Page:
Microsoft VoIP Products Ready For Public Scrutiny

Microsoft later this month will open the beta testing of its Office Communications Server 2007 to the public, the company said Wednesday at VoiceCon Spring 2007.

The VoIP and unified communications server, which has been in private beta since December, is the successor to the vendor's Live Communications Server. Office Communicator 2007, Microsoft's unified communications client, will also be available via the public beta.

Jeff Raikes, president of Microsoft's Business Division, is scheduled to disclose the planned March beta debut Wednesday morning during a keynote address at the Orlando conference. VoiceCon is run by CMP Technology, the parent company of CRN and ChannelWeb.

Raikes will also share several Microsoft predictions on the future of the VoIP market. The company says pricing of the average IP telephony solution will drop by half within the next three years as software becomes a bigger piece of the VoIP equation. Over that same time frame, Microsoft expects 100 million people to have the ability to make calls from its Office applications, which the company says is twice the number of current business VoIP users.

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"This is a big growth area for us. It's a big bet," said Janice Kapner, director of unified communications marketing at Microsoft, Redmond, Wash.

On the product front, Office Communications Server 2007 adds new on-premise conferencing capabilities and is scheduled for release to manufacturers this summer, Kapner said.

Solution providers will be a key piece of the rollout, with some channel training already underway and an aggressive channel push planned for the summer, she said. "It's mission-critical for us to make sure they understand our products and our strategy."

While many Microsoft partners have been anxiously awaiting the public beta, others feel left out.

"If the pricing came down and the administrative and hardware requirements were brought down as well, then for sure it could have a place in the higher-end SMB market," said Marc Harrison, president of Silicon East, an SMB-focused Microsoft partner in Manalapan, N.J. "I'd love to see that."

NEXT: VoIP players battle for Microsoft's attention

With the beta release, the vendor is taking yet another step down the path toward fulfilling its unified communications vision of setting up the Microsoft desktop as the primary communications interface for users. The strategy includes not only the new products but also partnerships with IP telephony players like Avaya, Cisco Systems and Nortel Networks.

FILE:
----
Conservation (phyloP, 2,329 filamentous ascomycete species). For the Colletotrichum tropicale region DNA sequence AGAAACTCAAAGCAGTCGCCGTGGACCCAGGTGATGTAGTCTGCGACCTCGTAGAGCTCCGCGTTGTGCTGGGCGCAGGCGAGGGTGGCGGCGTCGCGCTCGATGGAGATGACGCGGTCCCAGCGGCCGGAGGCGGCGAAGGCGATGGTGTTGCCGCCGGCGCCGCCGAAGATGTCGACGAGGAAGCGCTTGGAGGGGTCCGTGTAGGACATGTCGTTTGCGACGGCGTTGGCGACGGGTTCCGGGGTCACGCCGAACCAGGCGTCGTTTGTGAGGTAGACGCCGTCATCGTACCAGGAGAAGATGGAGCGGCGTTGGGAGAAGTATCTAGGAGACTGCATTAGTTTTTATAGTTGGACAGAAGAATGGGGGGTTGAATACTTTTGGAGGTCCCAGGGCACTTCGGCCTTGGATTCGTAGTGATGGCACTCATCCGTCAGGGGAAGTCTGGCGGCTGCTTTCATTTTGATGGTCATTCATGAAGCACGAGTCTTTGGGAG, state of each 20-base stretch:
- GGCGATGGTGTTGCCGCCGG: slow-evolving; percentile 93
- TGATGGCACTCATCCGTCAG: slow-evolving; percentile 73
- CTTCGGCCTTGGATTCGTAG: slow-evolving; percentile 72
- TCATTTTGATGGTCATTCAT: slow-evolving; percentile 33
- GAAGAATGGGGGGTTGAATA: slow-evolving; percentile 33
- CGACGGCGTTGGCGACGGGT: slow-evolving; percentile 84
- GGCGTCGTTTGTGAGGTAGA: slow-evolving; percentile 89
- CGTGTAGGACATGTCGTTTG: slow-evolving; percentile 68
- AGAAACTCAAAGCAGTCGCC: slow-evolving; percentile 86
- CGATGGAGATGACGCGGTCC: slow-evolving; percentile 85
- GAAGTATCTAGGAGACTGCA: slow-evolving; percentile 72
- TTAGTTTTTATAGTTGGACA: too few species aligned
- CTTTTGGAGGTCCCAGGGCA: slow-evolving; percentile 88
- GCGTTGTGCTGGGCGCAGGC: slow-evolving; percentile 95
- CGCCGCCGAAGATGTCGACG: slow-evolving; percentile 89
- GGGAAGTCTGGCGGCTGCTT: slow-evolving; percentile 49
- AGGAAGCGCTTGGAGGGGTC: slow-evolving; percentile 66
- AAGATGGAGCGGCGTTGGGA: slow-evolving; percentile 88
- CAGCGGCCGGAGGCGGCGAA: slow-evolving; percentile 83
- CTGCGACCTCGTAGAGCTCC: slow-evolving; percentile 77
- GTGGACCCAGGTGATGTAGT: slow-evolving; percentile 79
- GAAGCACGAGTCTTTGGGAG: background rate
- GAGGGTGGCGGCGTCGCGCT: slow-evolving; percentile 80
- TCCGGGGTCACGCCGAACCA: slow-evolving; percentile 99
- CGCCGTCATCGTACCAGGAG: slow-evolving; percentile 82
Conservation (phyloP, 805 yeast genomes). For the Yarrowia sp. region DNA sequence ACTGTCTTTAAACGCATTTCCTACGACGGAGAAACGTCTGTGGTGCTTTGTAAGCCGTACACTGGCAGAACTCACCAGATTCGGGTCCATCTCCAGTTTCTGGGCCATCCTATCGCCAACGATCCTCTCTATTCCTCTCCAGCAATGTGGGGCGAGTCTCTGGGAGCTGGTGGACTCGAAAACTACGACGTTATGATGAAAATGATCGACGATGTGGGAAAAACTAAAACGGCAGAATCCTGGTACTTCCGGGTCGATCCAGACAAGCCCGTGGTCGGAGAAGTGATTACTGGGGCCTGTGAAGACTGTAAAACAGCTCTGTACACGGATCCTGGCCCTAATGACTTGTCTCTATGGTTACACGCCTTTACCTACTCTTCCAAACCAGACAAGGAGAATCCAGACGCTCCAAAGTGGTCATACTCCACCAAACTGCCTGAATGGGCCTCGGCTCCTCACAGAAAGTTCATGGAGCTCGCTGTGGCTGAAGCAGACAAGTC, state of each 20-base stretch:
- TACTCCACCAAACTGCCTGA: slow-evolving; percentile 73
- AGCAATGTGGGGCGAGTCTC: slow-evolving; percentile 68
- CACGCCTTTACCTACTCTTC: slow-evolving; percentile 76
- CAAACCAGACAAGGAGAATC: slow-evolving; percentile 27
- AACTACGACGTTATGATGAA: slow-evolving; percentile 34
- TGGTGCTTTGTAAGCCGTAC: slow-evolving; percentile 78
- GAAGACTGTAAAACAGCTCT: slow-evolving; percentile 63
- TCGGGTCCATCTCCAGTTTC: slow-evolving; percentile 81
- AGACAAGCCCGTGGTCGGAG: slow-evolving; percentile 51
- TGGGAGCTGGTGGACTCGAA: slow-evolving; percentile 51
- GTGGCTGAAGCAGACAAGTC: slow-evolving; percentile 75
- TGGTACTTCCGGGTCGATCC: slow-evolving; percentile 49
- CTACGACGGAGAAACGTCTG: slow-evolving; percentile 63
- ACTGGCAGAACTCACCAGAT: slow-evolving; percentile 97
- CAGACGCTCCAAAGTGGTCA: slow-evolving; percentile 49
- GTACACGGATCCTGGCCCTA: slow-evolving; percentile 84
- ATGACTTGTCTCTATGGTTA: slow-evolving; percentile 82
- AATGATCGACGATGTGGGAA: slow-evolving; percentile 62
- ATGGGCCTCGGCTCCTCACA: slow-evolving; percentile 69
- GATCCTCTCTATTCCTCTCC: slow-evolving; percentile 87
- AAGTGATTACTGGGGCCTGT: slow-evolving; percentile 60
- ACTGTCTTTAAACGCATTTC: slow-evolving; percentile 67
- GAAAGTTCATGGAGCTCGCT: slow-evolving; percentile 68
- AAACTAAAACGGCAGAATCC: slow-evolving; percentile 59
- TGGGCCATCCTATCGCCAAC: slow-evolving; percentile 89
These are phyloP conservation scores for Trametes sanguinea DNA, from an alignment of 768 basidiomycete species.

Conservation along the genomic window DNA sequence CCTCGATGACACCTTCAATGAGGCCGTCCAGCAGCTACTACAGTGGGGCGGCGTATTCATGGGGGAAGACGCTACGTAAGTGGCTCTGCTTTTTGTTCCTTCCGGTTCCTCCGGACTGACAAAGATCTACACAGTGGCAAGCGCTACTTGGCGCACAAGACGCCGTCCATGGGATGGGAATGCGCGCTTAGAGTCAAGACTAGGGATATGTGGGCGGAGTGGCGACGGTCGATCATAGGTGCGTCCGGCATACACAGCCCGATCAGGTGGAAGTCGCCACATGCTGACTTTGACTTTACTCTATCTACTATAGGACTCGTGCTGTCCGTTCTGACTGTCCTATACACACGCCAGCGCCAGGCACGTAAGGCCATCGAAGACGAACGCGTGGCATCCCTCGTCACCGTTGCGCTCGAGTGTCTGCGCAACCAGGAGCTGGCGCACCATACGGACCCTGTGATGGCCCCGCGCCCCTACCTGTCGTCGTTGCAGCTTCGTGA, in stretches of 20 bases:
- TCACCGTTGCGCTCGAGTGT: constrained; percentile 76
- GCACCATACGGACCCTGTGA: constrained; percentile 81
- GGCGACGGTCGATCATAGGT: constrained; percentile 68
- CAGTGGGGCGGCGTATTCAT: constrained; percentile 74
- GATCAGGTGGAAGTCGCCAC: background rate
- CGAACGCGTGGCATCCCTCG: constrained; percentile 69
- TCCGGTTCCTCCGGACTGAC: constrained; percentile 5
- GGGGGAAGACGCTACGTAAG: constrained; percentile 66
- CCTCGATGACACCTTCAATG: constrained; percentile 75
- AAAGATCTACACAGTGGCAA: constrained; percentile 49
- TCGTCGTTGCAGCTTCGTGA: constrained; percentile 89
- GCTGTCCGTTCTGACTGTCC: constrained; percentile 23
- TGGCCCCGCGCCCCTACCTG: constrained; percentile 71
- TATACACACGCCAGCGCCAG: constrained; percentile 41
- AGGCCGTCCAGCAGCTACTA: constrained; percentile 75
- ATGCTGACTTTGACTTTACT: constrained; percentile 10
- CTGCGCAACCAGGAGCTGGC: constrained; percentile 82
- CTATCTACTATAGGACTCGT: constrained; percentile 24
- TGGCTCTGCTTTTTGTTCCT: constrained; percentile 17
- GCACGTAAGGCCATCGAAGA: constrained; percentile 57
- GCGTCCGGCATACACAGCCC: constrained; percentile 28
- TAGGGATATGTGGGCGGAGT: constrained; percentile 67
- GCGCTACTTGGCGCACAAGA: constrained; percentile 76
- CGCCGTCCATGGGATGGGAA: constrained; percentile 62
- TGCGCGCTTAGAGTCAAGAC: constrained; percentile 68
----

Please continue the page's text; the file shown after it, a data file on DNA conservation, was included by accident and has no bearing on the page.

Those vendors have all been keen to tout their Microsoft relationships. Avaya President and CEO Louis D'Ambrosio and Nortel President and CEO Mike Zafirovski both showcased their respective Microsoft partnerships in keynote addresses at VoiceCon Tuesday. Charlie Giancarlo, Cisco's senior vice president and chief development officer, is expected to do the same in his keynote later Wednesday.

"The Microsoft-Nortel threat is only proportional to the technology differential between Avaya and Nortel. That's the competitive landscape, and we're very confident in our ability to win," D'Ambrosio told CRN in an interview Tuesday night. "We have comparable integration between the Microsoft desktop and Avaya [IP communications products]. We have that today."

Zafirovski during his keynote called Nortel's Innovative Communications Alliance with Microsoft "a very special alliance. We're both making investments. It's a very deep relationship with R&D elements, go-to-market elements and services."

Perhaps adding fuel to the competitive fire, Raikes is also slated to unveil the release of interoperability specifications for technology partners that want to connect their IP-PBX platforms with the two forthcoming Microsoft products via SIP.

Partnerships with the IP-PBX players are a key piece of Microsoft's communications game plan, Kapner said.

"Our biggest challenge is the perception battle about people being confident in working with Microsoft to deal with phone calls," Kapner said. "That's why we're partnering with known experts like Nortel, Avaya and others."

Kapner expects customers to be drawn to Microsoft's unified communications wares because they will work with their existing infrastructure.

"We're not trying to replace your phone. We are working with your existing infrastructure and the people who know how to do [telephony]," Kapner said.

That's not to say that Microsoft doesn't foresee a future where those infrastructure players won't be needed.

"If there's a time when that infrastructure is not required, then we will have already gained [users'] trust," Kapner added.